On September 4, 2015, David and I boarded the MS Zuiderdam in Venice. This was the beginning of an 11-day journey through the Mediterranean. It would take us through Italy, Turkey, and Greece before depositing us back in Rome.
Arriving in Venice
David and I are airline employees. We fly at discounted prices, but we also fly on a standby basis–only if there’s an open seat can we go. As you can imagine, that might be stressful when it comes to taking a cruise. Even confirmed passengers have to worry about delays, missed connections, or the myriad other issues inherent in modern travel. We left for Italy two days before our cruise was scheduled to leave, just to make sure we would make it. And, due to the quirks of traveling the way we do, actually ended up in Milan instead of Venice.
But it’s fairly easy to take a train between those cities. We found a bus (there are a couple different companies) inside Milan Malpensa Airport who charged 10 EUR for a transfer to the Milan Centrale rail station. From there, we just found one of the ticketing stations and purchased two tickets on the Frecciabianca from Milan to Venezia Sta. Lucia, the main train station in Venice. It came out to 75 EUR for the two of us for last minute tickets, not bad.
While at the airport, we also booked one night’s stay at the lovely Residenza degli Angeli in Venice.
The Venice Cruise Port
Bigger ships in Venice typically use the Marittima area of the cruise port. To get there from anywhere else in Venice…
- Make your way to Piazzale Roma. This is a big square on the western part of Venice. We simply walked there since it was quite a sunny morning and we wanted to pick up some wine to bring on board with us. A bonus was crossing the modern-looking Constitution Bridge–quite a departure from the rest of Venice’s architecture. However, if you’re schlepping some large bags, walking might not be the best plan. Take a water bus instead.
- Find the People Mover just off of Piazzale Roma–this is an elevated tram that will take you to the cruise terminal. It’s only 1.50 EUR, lots cheaper than every other mode of transportation (particularly cabs). Buy your ticket at the vending machine, scan the ticket to enter the station, and board the tram. When you arrive at Marittima, just head down to street level and follow the signs to the port. Once you’re inside the port area, cruise staff should direct you where you need to go (or there’ll be more signs). In our case, we found a sign for Holland America that led to a little waiting area, where shuttles came to take us to the ship.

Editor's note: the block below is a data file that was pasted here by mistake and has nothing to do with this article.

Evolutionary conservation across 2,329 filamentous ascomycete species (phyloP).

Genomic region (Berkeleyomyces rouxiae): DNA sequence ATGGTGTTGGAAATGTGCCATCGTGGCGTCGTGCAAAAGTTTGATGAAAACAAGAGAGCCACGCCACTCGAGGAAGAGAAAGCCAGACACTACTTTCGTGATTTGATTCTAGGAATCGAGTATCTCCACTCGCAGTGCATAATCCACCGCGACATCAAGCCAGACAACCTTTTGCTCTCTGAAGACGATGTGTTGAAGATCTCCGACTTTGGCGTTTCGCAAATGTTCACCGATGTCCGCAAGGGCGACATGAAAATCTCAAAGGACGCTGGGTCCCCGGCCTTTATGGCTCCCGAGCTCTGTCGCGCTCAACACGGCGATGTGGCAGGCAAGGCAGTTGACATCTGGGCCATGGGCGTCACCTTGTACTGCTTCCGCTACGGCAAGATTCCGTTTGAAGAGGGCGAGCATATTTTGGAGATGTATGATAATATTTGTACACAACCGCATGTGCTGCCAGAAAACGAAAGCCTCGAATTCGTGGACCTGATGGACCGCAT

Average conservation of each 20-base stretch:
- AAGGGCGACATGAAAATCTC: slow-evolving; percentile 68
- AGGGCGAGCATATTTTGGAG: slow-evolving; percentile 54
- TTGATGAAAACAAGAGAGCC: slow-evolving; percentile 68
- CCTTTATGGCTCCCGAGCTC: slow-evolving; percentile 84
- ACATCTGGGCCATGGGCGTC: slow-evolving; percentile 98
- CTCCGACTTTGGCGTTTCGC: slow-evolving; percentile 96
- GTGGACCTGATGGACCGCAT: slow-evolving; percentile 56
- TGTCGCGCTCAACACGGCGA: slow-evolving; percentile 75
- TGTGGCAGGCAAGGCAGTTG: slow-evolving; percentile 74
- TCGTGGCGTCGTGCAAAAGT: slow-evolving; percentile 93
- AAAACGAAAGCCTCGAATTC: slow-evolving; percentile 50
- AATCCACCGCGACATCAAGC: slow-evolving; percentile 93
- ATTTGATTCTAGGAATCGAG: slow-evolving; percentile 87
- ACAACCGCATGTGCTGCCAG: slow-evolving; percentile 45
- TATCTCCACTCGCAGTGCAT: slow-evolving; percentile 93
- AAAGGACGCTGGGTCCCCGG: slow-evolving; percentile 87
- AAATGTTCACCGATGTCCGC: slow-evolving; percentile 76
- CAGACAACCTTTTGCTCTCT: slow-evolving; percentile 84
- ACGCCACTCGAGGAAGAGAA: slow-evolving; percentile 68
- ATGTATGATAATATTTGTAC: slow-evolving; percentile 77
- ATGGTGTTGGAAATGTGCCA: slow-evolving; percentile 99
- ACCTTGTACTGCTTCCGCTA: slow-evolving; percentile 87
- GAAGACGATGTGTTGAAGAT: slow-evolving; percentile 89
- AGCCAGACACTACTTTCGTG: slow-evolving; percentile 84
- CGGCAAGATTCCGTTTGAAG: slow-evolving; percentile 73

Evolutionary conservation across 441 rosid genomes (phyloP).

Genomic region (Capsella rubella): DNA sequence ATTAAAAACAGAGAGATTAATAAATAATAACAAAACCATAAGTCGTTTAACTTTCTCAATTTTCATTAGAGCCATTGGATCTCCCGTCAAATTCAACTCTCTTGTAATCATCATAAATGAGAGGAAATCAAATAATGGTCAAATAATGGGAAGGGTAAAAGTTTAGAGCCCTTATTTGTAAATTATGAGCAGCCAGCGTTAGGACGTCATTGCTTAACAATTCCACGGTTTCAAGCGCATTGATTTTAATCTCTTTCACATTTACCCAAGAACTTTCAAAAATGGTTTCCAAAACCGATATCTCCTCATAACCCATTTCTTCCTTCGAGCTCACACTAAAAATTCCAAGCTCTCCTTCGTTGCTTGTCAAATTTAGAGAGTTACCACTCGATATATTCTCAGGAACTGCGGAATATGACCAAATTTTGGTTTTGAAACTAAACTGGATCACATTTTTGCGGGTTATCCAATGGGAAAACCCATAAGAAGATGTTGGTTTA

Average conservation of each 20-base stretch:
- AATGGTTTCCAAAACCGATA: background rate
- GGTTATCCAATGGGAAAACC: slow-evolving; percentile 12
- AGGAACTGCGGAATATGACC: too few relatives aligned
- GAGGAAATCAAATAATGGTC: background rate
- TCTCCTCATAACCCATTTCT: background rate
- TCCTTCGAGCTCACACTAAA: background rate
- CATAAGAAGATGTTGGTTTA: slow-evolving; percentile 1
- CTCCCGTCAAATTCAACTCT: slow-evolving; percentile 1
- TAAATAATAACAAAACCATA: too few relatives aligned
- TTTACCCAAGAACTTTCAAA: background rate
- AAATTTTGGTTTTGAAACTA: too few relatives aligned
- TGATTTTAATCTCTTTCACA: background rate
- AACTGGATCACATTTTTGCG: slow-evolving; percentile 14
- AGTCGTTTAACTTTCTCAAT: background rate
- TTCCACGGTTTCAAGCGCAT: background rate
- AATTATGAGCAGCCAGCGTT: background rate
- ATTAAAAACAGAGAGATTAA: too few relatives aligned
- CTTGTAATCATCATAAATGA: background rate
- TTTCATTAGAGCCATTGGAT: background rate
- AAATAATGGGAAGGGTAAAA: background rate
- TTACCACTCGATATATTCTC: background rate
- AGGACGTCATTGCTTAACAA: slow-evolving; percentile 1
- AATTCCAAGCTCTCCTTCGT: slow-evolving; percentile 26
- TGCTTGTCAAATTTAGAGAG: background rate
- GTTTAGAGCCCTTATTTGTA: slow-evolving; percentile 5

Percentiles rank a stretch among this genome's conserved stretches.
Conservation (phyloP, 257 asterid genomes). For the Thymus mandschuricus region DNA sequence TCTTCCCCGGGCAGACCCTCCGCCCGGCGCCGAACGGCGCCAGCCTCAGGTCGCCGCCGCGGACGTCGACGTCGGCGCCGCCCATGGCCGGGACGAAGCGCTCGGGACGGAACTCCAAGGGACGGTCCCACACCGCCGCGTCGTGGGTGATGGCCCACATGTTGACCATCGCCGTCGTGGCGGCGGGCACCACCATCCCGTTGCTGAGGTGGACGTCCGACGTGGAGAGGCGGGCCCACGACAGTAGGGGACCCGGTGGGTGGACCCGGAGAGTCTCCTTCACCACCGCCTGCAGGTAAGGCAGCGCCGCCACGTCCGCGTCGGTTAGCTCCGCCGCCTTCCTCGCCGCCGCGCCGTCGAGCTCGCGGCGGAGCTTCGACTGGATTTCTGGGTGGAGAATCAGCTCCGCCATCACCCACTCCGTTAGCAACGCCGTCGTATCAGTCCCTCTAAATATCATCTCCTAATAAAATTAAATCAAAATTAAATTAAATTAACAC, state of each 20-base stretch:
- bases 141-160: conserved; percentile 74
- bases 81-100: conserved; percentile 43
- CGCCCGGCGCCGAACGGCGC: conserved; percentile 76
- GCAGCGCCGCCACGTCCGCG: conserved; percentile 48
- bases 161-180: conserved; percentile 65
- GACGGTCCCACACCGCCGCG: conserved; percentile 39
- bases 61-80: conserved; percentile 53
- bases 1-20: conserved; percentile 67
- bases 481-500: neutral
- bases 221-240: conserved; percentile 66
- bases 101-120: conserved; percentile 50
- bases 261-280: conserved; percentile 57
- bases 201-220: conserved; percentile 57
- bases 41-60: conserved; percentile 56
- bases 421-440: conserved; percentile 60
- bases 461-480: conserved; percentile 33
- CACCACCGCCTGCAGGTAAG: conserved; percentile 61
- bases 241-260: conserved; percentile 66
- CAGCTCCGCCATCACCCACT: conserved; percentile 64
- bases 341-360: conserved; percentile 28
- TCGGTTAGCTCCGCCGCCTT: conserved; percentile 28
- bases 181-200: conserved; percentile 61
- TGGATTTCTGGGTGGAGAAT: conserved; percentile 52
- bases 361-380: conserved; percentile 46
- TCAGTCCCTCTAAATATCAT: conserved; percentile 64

Boarding the ship
At the Cruise Terminal, we went through the usual process for boarding a cruise. If you’ve never been on one, here’s what happens!
Yes, you’ve checked in online before even arriving here, but now they need to know you’re actually here.
Immediately upon arriving at Holland America’s station, we had to sign a form stating we were not sick, and had not felt ill for a certain duration prior to the cruise. This might seem like an odd thing to have to declare, but remember that you’ll basically be trapped in a moving building with a thousand other people… it’s easy to catch stuff in such relatively close quarters.
Next we walked up to the counter and presented our passports and check-in paperwork. They took our photos for their records–every time you board the ship again during your cruise, your photo pops up so they can be sure it’s you and not someone who happened to get ahold of your key card. And speaking of key cards, this is where we got ours too, after presenting a credit card to which all onboard purchases would be charged. Your key card is your life on a cruise ship. It’s your room key, your entrance ticket, your credit card, and your emergency instruction (your lifeboat is printed on it). Guard with your life!
During check-in we were assigned a number. This was basically just an identifier for when to go through security and board the ship. Very likely on a first-come first-served basis, (though I wouldn’t be surprised if people with some status on the cruise line got to board earlier).
Then a basic security check, making sure we weren’t carrying any illegal or dangerous substances. Throw everything you aren’t wearing onto the conveyor belt, including purses and backpacks.
Then onto the ship and into our cabin to get settled!
Before the ship can leave port, everyone must take part in a security drill. Everyone, no exceptions: staff, crew, guests. They take roll call and you can actually be removed from the ship if you don’t participate.
There are a wealth of instructions on the overhead paging system telling you exactly what to do. But basically you find your lifeboat station (again, it’s on your key card and the staff will tell you which level to be) and listen to the Captain and your crew leader who will show you how to put on a life vest, among other things. It’s a pretty quick drill, maybe 15 minutes. Then you are free to get comfy in your cabin, head up to the Lido deck for some food, or explore the ship.
If you have the fortune of departing on a cruise from Venice, please, please take a few minutes during your departure to head upstairs as your ship leaves port.
You get the singular experience of your massive cruise ship sailing slowly through Venice’s Grand Canal on your way out to the open sea of the Mediterranean. It’s really quite something. You’ll want port side (that’s the left side of the ship if you’re facing toward the front of the ship) for the best views.